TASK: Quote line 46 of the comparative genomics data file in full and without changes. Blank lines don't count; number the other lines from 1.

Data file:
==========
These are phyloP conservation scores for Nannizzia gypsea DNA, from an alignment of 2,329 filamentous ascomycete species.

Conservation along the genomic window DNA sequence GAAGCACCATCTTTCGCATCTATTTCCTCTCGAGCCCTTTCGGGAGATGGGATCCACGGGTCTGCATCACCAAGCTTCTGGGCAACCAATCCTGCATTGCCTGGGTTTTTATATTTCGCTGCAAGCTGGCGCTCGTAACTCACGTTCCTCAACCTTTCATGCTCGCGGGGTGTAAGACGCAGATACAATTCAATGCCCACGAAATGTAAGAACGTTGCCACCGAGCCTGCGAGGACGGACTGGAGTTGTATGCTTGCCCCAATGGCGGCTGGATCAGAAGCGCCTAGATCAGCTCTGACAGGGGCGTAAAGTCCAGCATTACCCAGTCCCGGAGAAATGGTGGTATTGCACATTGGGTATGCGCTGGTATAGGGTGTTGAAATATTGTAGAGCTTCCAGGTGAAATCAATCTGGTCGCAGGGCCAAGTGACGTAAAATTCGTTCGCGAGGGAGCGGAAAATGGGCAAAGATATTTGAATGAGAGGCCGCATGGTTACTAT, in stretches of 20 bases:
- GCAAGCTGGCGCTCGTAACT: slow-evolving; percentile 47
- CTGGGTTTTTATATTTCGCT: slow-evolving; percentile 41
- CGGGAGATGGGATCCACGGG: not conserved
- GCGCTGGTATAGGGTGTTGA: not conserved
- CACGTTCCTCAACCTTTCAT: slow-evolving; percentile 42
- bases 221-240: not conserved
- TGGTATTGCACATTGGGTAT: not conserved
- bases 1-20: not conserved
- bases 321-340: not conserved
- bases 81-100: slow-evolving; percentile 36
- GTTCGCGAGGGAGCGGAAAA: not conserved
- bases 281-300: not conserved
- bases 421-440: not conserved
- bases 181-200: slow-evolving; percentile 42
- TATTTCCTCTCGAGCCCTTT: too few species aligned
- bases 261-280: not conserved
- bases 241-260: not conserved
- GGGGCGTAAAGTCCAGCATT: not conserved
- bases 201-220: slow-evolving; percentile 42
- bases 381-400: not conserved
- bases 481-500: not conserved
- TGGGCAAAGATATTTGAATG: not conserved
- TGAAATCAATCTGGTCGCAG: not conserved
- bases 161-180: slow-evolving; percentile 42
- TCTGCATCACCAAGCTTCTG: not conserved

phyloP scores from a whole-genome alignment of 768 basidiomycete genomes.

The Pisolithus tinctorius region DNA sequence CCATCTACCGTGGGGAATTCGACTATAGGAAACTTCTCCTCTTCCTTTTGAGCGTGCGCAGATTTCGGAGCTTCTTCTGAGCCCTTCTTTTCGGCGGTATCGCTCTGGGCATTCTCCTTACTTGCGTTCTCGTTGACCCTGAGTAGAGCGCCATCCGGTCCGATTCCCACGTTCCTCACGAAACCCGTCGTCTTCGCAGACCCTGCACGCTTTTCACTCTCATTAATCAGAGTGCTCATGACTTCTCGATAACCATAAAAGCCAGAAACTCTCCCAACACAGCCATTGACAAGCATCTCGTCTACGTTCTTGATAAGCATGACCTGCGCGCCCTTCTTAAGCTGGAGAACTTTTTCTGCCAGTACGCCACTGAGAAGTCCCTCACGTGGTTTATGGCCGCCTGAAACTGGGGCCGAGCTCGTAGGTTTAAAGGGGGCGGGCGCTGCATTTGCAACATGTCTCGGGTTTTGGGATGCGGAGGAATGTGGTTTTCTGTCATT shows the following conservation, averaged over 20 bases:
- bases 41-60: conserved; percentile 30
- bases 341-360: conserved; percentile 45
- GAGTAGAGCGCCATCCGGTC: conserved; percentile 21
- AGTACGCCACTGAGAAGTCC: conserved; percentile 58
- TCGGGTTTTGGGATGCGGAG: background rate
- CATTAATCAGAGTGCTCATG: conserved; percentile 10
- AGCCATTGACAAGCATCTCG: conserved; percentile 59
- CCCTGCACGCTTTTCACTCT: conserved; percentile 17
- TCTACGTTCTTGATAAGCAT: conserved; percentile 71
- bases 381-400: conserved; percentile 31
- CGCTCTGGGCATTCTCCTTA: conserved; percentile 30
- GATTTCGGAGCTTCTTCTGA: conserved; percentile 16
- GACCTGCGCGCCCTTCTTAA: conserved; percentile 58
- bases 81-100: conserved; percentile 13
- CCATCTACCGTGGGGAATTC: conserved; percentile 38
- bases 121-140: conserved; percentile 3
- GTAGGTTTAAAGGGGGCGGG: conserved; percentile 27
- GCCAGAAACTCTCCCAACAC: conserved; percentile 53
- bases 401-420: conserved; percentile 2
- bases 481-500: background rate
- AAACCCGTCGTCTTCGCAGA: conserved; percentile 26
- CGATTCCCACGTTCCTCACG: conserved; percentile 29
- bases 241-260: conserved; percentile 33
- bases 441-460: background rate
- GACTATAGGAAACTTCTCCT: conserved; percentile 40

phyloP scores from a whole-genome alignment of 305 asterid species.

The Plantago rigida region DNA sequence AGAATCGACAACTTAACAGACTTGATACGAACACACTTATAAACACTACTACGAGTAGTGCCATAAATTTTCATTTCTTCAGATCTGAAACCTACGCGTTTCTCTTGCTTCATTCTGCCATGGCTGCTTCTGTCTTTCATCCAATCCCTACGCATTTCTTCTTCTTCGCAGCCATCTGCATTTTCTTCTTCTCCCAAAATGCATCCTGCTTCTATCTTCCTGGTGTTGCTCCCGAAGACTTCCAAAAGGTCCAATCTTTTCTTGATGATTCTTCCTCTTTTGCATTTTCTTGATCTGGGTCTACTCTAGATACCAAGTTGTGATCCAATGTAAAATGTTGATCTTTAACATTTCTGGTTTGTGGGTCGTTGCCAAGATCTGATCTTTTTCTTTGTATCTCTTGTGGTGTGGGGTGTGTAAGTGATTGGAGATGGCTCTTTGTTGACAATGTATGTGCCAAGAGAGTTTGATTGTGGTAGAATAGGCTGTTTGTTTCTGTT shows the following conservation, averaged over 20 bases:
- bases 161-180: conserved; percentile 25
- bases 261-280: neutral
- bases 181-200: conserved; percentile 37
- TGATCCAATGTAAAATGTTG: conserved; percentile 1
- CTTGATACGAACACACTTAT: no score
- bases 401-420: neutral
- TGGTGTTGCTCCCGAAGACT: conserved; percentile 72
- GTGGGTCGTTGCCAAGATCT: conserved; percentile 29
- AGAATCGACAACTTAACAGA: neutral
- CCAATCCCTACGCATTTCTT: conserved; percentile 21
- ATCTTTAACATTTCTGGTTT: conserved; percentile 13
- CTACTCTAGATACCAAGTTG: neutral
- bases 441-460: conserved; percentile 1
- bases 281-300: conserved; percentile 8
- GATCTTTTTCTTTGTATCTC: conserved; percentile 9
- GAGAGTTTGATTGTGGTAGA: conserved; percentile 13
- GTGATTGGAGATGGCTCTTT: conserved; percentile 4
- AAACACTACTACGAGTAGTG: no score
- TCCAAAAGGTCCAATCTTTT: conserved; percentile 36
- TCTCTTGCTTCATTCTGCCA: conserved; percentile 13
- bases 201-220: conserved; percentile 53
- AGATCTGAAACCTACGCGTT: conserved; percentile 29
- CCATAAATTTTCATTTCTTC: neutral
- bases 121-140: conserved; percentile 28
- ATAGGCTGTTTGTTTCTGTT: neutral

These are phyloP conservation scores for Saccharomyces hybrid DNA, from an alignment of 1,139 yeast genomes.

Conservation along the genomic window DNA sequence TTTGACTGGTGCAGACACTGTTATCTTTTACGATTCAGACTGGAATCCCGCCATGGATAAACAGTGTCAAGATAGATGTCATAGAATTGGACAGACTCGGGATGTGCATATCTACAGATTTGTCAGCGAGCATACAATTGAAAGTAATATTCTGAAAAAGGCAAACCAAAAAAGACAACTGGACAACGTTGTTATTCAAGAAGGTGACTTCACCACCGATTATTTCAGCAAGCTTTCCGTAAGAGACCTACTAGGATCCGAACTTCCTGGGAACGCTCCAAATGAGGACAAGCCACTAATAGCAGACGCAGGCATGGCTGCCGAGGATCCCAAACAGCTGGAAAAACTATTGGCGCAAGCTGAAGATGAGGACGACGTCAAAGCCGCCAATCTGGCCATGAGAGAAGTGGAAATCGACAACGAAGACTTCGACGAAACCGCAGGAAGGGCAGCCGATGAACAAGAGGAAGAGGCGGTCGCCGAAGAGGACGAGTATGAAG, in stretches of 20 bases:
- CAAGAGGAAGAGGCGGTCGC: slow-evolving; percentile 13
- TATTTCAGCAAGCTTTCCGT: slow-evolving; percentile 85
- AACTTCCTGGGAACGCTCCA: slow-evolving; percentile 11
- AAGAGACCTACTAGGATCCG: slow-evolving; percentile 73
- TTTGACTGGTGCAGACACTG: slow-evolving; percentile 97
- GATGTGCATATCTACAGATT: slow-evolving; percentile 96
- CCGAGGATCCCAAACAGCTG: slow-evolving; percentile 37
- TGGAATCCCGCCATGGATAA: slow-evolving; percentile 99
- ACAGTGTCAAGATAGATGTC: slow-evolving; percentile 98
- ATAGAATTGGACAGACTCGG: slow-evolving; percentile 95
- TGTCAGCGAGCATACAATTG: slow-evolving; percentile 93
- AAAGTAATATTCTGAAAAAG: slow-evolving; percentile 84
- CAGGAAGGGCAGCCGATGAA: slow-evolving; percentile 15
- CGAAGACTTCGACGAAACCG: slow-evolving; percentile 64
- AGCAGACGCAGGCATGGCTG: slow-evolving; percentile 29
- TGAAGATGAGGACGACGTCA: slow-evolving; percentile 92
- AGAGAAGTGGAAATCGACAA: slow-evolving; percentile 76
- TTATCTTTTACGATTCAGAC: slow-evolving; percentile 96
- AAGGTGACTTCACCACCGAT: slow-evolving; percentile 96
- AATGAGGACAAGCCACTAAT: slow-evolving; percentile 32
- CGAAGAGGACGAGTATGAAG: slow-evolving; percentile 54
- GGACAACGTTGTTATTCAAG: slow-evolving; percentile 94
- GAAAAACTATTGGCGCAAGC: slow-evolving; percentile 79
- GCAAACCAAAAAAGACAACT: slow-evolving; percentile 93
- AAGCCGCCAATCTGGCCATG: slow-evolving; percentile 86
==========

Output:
- GTAGGTTTAAAGGGGGCGGG: conserved; percentile 27